More Facebook News Feed Ranking Changes

Chris CrumSocial Media

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Facebook announced new changes to how it ranks content in the News Feed. For one, they're giving more weight to the time a user spends viewing the content. The company says it has learned that the time people chose to spend reading or watching content they clicked on from the News Feed is an important signal that the story was interesting to them.

This seems like something that would've been realized ages ago, but here we are. The signal actually predicts how long you will spend looking at an article in the mobile browser or an Instant Article after you have clicked through.

"This update to ranking will take into account how likely you are to click on an article and then spend time reading it," Facebook's Moshe Blanks and Jie Xu say in a joint blog post. "We will not be counting loading time towards this — we will be taking into account time spent reading and watching once the content has fully loaded. We will also be looking at the time spent within a threshold so as not to accidentally treat longer articles preferentially."

Facebook believes the change will help it better understand which articles might be interesting to users based on how long they (and others) read them, so users will be more likely to see stories they're interested in.

The change only factors in the time people spend reading an article regardless of whether that time spent is reading an Instant Article or an article in the mobile web browser.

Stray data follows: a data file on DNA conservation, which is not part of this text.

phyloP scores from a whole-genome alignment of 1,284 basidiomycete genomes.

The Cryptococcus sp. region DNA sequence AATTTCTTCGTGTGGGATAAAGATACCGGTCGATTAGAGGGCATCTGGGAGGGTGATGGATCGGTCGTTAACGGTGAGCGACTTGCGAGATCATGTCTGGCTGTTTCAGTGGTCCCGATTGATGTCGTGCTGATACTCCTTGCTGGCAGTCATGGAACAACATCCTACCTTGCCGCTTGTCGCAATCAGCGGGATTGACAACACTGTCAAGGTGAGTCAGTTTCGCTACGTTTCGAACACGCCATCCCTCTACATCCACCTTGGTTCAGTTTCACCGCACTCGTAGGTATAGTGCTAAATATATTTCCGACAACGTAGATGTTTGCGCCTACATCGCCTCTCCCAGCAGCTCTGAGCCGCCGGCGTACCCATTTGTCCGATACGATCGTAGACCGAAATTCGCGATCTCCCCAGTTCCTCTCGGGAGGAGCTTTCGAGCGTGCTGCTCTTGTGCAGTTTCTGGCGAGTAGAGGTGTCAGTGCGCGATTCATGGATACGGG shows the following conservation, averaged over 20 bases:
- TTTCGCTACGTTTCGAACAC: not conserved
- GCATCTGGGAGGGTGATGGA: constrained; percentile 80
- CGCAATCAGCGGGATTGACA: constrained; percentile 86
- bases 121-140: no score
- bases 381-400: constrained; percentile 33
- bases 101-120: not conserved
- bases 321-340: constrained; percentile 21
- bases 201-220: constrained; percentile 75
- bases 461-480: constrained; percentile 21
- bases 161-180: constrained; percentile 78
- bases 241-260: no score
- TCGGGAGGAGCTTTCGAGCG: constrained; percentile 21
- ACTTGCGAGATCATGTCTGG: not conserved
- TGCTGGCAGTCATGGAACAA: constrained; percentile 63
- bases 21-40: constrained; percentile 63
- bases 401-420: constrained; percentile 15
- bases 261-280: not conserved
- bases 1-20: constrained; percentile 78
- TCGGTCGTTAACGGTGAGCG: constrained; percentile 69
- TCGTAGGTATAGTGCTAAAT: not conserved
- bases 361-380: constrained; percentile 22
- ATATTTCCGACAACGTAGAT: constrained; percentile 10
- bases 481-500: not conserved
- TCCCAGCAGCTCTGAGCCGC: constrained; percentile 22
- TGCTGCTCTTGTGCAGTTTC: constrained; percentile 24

Another change involves the diversity of page posts.

"We’ve also heard from people that they enjoy reading articles from a wide range of publishers, and it can be repetitive if too many articles from the same source are back to back in their News Feed," the Facebookers say. "We’ll also be making an update to reduce how often people see several posts in a row from the same source in their News Feed."

Facebook says the update has already begun rolling out, and that it will continue to do so over the coming weeks. Most pages won't see significant changes, it says, while some may see minor increases or decreases in traffic.

As usual, you're encouraged to peruse the publishing best practices.

Chris Crum
Chris Crum has been a part of the WebProNews team and the iEntry Network of B2B Publications since 2003. Follow Chris on Twitter, on StumbleUpon, on Pinterest and/or on Google: +Chris Crum.